CTViewpoints welcomes rebuttal or opposing views to this and all its commentaries. Read our guidelines and submit your commentary here.

Jim Cameron is founder of the Commuter Action Group and advocates for Connecticut rail riders. He writes a weekly column called "Talking Transportation" for CT Mirror and other publications in the state. Read past Talking Transportation columns here. Contact Jim at the Commuter Action Group.

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  1. I agree. I would be for tolls if the plan was different. Ned just went for it all in one shot after lying to us about how he would handle it. All highways as well. What should be done is something closer to what Kevin Rennie wrote in the courant last week. That would be good compromise to start. As you can see from your tour. NO ONE trust our gov’t. Why should we. Last year we the people approved the lock box. Just this past secession the GA with Ned approval just took 160 to 170 million from the STF and moved it to the general fund. It didn’t even take 1 year to show us how they lie. Also not sure if it happened but again the GA was looking to raid the passport to the parks program only 2 years into it. I’m sure too some older and more experienced CT folks can provide other examples of CT gov’t abuse.

  2. Hallelujah! Mr Cameron, I’m ecstatic you finally see the light. I ask you please champion and promote logical, constructive.unbiased transportation alternatives for all. Alternatives that do not penalize or attempt to steer the middle class towards politically motivated alternatives. We all want thoughtful, economic and environmentally sound private and public transportation solutions. However, the automobile provides for many low income and middle class families a level of flexibility. that other transportation solutions do not provide. Please help us protect our choices and push for real transportation solutions for all, and not those that are politically motivated. Thanks for all your work and efforts!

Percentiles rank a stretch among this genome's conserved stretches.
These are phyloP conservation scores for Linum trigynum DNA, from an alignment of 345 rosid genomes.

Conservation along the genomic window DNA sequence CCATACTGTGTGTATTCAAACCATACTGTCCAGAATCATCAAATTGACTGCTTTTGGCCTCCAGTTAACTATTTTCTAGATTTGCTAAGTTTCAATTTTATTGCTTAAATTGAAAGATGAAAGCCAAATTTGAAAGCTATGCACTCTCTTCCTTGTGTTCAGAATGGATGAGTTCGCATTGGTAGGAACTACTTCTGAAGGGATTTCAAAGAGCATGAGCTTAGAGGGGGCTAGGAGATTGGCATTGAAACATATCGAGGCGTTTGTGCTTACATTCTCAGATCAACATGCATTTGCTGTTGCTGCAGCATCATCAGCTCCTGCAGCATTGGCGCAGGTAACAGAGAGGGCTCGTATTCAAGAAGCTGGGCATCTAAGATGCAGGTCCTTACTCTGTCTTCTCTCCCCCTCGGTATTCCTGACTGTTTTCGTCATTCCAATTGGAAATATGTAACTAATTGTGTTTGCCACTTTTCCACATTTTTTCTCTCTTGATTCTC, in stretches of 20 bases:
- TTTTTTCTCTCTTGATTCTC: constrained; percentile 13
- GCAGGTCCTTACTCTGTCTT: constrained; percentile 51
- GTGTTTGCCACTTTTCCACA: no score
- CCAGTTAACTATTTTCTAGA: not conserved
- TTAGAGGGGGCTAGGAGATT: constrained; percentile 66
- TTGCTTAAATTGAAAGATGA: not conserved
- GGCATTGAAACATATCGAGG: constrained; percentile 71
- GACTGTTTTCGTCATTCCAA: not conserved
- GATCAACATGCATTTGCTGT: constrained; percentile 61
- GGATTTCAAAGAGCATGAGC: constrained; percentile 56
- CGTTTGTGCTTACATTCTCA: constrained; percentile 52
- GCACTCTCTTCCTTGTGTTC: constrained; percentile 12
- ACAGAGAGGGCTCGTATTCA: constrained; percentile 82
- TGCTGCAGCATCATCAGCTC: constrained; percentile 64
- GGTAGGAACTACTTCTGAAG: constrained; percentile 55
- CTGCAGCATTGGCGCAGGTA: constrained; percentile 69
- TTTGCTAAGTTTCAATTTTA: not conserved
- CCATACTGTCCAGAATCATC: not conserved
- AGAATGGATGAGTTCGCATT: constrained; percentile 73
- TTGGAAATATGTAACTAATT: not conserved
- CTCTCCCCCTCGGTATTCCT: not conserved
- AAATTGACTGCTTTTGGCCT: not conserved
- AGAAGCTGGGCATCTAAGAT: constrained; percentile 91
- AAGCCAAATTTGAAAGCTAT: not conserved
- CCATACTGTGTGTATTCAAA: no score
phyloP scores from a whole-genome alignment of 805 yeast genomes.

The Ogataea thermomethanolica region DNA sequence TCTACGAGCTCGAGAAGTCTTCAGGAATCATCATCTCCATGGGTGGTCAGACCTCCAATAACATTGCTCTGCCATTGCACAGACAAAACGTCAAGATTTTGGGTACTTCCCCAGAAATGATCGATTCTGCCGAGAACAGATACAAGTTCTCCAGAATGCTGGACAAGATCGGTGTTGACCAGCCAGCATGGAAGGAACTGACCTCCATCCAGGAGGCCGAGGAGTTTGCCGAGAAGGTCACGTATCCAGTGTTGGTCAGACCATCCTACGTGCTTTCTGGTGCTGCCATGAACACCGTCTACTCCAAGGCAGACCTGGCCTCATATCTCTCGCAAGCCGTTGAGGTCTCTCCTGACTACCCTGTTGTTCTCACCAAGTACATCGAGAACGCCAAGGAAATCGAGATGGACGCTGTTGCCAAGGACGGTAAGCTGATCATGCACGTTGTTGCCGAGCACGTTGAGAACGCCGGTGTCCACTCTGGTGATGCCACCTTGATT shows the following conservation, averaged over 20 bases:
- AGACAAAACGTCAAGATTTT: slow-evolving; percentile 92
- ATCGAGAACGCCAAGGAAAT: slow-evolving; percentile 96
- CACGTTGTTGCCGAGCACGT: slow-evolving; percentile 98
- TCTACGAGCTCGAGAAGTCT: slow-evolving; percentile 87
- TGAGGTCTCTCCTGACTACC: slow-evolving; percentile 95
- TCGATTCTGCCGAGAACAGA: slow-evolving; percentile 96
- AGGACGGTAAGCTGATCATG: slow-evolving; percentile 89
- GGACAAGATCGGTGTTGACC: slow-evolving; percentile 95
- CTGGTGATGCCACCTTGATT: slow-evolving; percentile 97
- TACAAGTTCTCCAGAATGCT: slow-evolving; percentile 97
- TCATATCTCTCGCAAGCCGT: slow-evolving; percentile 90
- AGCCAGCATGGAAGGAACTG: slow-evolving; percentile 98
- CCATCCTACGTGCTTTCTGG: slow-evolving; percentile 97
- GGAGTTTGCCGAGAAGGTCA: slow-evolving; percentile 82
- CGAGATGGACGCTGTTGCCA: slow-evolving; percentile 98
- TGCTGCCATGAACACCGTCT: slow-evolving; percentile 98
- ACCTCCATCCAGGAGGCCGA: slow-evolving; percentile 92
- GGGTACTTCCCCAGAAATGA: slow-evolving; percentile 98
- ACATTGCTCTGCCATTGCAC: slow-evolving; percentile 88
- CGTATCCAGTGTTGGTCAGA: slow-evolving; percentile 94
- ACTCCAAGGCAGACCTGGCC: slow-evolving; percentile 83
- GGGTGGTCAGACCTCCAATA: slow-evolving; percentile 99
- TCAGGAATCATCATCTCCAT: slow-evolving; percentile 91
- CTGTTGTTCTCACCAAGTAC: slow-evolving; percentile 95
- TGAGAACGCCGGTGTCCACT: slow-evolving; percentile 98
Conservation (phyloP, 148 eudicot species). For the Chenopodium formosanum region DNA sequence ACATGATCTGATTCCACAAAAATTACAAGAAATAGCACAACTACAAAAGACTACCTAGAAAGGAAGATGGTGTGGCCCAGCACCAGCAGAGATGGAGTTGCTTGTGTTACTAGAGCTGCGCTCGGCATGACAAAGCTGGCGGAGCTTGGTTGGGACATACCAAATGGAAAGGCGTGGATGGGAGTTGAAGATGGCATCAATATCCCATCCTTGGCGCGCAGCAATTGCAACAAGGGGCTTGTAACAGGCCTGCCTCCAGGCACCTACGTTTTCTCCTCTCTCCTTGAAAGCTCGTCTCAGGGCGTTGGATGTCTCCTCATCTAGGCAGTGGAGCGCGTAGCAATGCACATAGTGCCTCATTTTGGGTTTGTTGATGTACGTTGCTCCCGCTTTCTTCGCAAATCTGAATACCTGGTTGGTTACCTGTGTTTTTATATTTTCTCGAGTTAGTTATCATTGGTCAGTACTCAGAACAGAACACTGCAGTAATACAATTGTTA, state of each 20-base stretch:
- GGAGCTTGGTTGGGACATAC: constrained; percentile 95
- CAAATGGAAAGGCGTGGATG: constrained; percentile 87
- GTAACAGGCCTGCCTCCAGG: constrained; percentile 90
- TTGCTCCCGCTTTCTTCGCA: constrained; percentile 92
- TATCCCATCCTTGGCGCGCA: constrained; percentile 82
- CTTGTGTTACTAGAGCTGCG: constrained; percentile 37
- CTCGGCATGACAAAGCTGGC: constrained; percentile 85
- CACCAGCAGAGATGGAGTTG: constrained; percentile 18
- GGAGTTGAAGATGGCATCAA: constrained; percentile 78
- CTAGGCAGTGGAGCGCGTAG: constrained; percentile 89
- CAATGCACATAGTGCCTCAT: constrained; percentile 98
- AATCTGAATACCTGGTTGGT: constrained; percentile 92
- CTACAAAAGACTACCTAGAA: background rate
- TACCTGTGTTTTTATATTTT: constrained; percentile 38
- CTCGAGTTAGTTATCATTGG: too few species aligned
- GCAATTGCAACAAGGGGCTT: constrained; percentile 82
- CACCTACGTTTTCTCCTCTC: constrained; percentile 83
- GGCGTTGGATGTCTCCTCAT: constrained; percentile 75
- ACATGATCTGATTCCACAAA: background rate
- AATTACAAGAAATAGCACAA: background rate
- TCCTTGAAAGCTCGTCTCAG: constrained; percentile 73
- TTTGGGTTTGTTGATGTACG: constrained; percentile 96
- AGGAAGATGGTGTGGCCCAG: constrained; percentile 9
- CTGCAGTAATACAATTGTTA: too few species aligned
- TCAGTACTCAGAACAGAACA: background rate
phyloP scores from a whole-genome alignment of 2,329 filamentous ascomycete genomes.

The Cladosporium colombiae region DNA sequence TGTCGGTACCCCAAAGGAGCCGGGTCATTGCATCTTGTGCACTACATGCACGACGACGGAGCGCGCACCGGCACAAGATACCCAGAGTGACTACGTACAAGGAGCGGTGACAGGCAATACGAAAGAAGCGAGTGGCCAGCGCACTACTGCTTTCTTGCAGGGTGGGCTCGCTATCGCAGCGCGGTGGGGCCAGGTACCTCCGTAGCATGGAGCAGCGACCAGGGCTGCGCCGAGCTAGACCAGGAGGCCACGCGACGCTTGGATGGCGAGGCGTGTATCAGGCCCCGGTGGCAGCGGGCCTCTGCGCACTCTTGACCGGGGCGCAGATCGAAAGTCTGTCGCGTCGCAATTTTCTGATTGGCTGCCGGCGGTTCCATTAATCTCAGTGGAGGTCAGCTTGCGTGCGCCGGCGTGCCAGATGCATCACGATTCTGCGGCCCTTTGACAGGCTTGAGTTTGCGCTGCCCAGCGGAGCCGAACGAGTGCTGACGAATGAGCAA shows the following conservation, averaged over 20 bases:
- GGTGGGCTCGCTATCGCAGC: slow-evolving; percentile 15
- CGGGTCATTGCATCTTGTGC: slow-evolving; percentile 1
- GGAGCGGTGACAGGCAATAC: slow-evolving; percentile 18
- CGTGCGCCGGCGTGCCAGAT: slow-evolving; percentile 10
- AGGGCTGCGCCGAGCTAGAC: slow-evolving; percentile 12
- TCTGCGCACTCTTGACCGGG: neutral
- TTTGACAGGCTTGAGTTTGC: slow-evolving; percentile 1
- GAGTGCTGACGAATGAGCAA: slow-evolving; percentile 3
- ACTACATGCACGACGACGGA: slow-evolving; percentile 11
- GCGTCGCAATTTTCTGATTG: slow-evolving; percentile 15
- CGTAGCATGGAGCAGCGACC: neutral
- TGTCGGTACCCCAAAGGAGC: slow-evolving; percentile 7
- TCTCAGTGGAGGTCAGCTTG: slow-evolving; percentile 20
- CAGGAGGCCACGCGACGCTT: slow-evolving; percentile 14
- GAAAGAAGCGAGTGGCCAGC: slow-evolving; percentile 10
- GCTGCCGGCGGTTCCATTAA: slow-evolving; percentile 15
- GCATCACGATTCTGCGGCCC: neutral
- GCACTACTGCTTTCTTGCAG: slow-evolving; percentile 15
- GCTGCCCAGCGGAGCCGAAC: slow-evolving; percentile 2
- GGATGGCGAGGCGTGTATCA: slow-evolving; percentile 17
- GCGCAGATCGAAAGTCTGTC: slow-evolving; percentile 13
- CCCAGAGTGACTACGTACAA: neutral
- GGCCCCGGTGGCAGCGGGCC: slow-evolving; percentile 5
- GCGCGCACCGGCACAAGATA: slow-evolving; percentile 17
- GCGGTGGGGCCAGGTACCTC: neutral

3. “Lock boxes” typically only work for money that is put into them AFTER the money is in there, however funds will be “diverted” to other sources BEFORE they get transferring in. However, pretend money is in them. Iit DOES NOT mean that money will be spent on fixing bridges or widening roads like I-95, the money could still be used for politicians “pet” transportation projects as long as it could be considered “infrastructure”. The smart way to build infrastructure is to prioritize the projects by their overall economic impact to the state, do those first.

  4. How many years have Fasano and Looney been in office? And look what we have to show for it. One of the five highest total tax burdens and the third highest unfunded pension liability in the country. I have lost all faith in our politicians to act in our best interests. This is why we’re leaving. In fact I’m writing this as my wife and I look at places in NC and TN to move to.

  5. You just found out that Lamont is not to be trusted? Really?!?! NO one wants to pay a penny more for promises that will not be kept. I would pay if I got what was sold to me but it isn’t happening.
    But, what the heck; voters put him in office. Hope they’re happy.

  6. Speaking of Fasano & Looney, how about the amendment to Senate Bill 641, ‘AN ACT CONCERNING REVIEW OF ELECTION LAWS,’ they sponsored? Text put forth at 10 pm, voted on at 11:46 pm with no explanation or discussion. See:

    Why should we trust either side?